Such overrides would be allowed only if the poster has sufficient “override points”, which are consumed each time a poster overrides the LLM (perhaps a fixed number per post, or perhaps dependent on the how far out of spec the LLM deems the post).

Override points might be acquired:

  • per unit time (each user gets some fixed allocation weekly), or
  • by posting things approved of by the LLM or by readers, or
  • by seniority on the site, or
  • by reputation (earned somehow), or
  • by gift of the host (presumably to trusted people), or
  • by buying them with money, or
  • some combination of these.

Re buying with money, a poster could effectively bet the LLM about the outcome of human moderator review. Comments posted this way go online and also to a human moderator, who independently decides if the LLM was right. If so, the site keeps the money. If the moderator sides with poster, the points (or money) is returned.

The expenditure of override points is also valuable feedback to the site host who drafts the “community values” prompt – the host can see which posts required how many override points (and why, according to the LLM), and decide whether to modify the prompt.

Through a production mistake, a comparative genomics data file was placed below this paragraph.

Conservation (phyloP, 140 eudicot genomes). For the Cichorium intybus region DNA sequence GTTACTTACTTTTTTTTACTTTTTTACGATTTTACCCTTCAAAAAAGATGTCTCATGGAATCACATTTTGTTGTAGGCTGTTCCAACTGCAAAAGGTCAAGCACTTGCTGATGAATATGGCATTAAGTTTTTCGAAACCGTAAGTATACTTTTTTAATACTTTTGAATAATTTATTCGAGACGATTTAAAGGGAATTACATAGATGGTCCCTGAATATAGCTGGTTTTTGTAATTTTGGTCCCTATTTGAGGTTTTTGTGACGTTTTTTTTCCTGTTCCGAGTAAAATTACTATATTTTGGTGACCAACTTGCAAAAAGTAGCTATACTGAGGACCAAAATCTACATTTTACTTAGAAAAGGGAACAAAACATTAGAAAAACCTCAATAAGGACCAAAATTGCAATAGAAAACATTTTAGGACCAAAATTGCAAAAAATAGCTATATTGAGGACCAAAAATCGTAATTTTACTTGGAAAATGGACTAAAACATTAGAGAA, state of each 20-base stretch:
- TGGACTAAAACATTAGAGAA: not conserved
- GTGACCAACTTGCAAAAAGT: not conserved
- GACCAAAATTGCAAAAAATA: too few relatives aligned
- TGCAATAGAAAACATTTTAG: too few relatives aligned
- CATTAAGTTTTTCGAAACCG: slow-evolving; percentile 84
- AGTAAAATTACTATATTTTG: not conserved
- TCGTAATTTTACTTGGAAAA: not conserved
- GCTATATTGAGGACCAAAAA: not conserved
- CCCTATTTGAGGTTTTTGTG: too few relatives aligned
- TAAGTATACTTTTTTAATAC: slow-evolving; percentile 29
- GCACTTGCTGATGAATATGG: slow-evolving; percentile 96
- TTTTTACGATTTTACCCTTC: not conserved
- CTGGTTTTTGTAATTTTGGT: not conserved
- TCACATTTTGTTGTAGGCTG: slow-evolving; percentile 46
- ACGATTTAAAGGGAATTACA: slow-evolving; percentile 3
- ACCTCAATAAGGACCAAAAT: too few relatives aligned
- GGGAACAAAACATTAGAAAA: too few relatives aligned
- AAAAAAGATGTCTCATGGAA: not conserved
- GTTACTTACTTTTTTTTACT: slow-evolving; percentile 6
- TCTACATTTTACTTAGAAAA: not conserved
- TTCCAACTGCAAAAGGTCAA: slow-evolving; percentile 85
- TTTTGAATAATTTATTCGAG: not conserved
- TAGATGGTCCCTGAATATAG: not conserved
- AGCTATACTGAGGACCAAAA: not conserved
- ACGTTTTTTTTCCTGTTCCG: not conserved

Another idea (credit here to Richard E.) is that all comments are posted, just with different ratings, and readers see whatever they’ve asked to see based on the ratings (and perhaps other criteria).

The LLM rates the comment on multiple independent scales – for example, politeness, logic, rationality, fact content, charity, etc., each scale defined in an LLM prompt by the host. The host offers a default set of thresholds or preferences for what readers see but readers are free to change those as they see fit.

(Letting readers define their own scales is possible but computationally expensive – each comment would need to be rated by the LLM for each reader, rather than just once when posted).

A points system could allow posters to modify a post's ratings, to promote something the LLM (or readers) would prefer not to see.

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3 comments, sorted by Click to highlight new comments since: Today at 3:14 AM

Seems difficult with prompt engineering, with today's context windows.
Maybe possible with RLHF if you can reliably find and hire people who can identify good content from bad.

If the fate of my company depended on me building this feature by tomorrow, I would take a bunch of existing spam and low quality comments, create embeddings for them via the OpenAI api, average the vector, and then auto-flag new comments if their embedding vector too close to the spam vector.

I would use the LLM for a more modest goal: to reduce how "distinctive" the comment is.

"If you want to comment on my discussion site", I would tell my users, "you need to write in such a way that readers cannot easily tell who wrote the comment."

I'd really love to see some experiments here. If you do end up pursuing this, please come back here and share your results.